In fact, during the 1950s, Howard Heggestad (deceased) discovered that what were thought to be symptoms of a plant disease on tobacco leaves in the smoggy Connecticut River Valley was actually damage from ozone. In the Washington, D.C., area, he found similar damage to plants from ozone in smog. At the time, Heggestad was an ARS plant pathologist.
Globally, yield losses from ozone have been estimated at $14 to $26 billion for rice, soybean, corn, and wheat combined.
“We are beginning to look at interactions between ozone and diseases such as stripe rust and stem rust of wheat,” says David Marshall, research leader of the Plant Science Research Unit at Raleigh, and an expert on wheat rusts.

But lets get to the fun part of tracking tree deaths.  This is the caption to the photo, below, that was posted on Facebook by a resident of the UK:  "Here is the perfectly healthy mature 100ft tree that fell on my parked car when there was no wind. It's roots were shot after extended periods of rain and drought. Happening all over the forest."
So naturally I pointed out (quoted at this post):  "The N deposition levels at which these effects begin to occur are not well defined, but regression analysis indicates a 25 percent reduction in fine root biomass at 17 kg ha-1 yr-1; dramatic shifts in tree phenology and C allocation are evident at a site with N deposition of 39 kg ha-1 yr-1."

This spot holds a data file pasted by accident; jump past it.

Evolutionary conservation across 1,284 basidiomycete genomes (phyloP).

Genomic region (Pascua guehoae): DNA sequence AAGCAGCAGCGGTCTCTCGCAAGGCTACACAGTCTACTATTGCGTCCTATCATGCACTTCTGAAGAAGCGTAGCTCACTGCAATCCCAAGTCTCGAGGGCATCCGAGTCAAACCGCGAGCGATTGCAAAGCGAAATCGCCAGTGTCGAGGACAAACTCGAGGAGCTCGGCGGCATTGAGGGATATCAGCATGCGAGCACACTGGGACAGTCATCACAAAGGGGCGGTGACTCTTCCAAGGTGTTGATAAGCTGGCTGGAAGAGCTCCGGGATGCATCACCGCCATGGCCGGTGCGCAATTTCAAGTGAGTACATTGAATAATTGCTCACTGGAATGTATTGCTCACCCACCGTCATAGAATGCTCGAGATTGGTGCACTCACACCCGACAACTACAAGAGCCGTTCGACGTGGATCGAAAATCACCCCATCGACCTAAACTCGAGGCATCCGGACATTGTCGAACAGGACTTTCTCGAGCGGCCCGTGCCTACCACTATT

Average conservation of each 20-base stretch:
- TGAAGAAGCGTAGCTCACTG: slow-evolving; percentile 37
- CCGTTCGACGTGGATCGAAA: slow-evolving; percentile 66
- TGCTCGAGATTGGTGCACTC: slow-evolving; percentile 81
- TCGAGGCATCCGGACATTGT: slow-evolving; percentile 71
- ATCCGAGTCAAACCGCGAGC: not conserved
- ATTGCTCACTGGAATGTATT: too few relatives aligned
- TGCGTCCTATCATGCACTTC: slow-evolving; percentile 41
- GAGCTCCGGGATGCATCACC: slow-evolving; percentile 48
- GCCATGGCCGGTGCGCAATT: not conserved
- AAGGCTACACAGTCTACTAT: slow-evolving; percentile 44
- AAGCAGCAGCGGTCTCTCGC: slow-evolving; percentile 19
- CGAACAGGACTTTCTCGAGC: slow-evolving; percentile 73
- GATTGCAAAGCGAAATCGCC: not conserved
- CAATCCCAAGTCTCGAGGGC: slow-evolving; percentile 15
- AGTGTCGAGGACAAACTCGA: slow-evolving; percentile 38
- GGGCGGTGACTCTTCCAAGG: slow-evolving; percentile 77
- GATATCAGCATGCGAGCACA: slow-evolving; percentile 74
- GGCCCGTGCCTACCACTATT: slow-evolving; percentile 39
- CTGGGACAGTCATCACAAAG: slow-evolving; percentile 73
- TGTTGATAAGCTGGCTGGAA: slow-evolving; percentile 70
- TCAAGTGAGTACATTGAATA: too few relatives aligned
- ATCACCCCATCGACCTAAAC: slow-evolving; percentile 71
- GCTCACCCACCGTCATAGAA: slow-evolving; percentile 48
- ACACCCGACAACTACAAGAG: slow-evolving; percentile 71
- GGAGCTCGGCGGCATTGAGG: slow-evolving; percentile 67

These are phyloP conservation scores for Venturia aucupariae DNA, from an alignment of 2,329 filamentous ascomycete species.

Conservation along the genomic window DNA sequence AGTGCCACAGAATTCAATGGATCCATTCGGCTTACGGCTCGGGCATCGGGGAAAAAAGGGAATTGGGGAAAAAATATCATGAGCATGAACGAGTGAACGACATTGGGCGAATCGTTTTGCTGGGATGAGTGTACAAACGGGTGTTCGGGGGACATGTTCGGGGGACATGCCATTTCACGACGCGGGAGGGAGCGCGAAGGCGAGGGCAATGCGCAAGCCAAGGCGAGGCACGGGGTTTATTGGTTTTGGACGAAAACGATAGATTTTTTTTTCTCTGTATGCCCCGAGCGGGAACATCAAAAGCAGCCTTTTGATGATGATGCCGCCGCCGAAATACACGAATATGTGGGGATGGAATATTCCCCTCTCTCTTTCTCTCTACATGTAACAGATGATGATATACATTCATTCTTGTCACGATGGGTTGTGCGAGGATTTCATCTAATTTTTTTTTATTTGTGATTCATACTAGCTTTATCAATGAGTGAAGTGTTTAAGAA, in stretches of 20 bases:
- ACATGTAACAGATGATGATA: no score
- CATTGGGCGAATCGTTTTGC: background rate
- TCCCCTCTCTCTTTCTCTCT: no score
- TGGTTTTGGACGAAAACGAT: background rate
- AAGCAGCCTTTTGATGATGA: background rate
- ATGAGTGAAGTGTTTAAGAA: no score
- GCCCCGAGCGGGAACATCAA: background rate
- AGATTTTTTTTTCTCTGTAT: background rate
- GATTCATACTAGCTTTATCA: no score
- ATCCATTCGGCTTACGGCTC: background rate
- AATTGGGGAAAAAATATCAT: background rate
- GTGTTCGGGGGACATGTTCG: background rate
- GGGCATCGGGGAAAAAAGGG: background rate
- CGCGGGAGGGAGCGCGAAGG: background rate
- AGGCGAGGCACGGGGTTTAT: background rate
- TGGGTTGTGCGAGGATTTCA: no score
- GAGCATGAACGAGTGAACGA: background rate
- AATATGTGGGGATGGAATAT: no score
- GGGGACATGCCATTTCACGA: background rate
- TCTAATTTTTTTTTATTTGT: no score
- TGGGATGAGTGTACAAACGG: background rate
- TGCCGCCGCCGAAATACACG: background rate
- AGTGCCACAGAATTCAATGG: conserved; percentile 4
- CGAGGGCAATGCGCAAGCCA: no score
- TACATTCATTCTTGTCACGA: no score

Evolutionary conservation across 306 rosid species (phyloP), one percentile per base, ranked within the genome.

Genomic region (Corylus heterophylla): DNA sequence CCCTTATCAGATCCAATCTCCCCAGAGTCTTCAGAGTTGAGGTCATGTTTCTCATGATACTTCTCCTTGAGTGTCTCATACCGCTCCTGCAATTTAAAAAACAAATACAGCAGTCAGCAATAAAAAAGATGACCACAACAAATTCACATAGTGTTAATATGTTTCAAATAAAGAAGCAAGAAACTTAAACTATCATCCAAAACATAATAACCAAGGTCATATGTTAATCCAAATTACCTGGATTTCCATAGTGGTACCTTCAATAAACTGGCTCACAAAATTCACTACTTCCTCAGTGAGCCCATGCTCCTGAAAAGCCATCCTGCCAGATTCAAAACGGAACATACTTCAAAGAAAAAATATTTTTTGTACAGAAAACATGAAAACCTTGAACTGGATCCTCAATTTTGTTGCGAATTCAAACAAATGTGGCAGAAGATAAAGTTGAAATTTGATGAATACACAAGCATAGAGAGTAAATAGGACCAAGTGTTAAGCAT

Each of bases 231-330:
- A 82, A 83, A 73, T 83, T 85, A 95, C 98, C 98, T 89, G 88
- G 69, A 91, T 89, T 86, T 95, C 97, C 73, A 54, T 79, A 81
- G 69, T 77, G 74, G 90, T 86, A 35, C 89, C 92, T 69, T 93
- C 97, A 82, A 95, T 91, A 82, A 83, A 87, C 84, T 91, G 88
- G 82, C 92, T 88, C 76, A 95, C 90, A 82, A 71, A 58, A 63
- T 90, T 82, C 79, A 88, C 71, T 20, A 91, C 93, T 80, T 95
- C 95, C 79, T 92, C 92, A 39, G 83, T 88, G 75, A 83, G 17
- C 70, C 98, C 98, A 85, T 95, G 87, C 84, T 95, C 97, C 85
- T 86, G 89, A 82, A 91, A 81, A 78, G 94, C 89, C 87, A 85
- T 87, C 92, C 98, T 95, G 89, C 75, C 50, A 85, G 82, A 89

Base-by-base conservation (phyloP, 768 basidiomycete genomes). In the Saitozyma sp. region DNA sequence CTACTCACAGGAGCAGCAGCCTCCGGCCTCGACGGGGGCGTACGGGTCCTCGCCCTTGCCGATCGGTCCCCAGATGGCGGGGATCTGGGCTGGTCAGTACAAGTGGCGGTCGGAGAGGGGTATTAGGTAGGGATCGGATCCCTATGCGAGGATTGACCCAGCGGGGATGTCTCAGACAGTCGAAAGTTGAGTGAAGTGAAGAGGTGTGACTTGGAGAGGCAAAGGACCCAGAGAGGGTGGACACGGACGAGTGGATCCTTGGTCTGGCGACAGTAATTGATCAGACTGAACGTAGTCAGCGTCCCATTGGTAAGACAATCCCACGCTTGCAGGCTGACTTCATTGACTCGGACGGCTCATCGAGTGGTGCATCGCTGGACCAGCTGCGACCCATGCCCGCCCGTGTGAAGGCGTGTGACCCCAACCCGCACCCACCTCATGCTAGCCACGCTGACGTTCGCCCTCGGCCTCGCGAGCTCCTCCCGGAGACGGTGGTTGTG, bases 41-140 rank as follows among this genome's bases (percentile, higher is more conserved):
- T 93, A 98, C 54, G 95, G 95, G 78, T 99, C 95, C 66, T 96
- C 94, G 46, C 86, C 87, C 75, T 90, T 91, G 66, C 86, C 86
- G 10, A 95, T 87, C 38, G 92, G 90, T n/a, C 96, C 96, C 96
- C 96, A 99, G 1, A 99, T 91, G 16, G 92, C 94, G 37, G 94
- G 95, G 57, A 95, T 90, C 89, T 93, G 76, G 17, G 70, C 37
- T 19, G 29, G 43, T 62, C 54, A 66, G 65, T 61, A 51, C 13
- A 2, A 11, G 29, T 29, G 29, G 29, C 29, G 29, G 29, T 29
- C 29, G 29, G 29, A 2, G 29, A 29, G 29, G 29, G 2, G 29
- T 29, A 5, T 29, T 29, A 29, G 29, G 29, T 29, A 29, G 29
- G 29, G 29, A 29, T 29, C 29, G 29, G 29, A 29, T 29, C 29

A new study predicts that, if we don't cut emissions, ozone will become much, much worse and people will become ill and die from it even more frequently.  It models the usual cheery prospect that humans might voluntarily reduce emissions of NOx and methane, which is never going to happen.  On the other hand, and again typically, their worse case scenario doesn't include the foregone conclusion that anthropogenic industrial emissions will go down as industrial civilization collapses...but hey, then again, as wildfires go unchecked, as desperate people burn trees for food and fuel, and more methane is released from melting, who knows how high ozone will go?
I do like this harrowing passage from the article though:

"Rising temperatures, and the attendant growth of short-lived greenhouse gases such as methane and oxides of nitrogen, could turn local atmospheres into a photochemical crucible that will spur a cascade of chemical reactions and lead to higher incidence of ground-level ozone."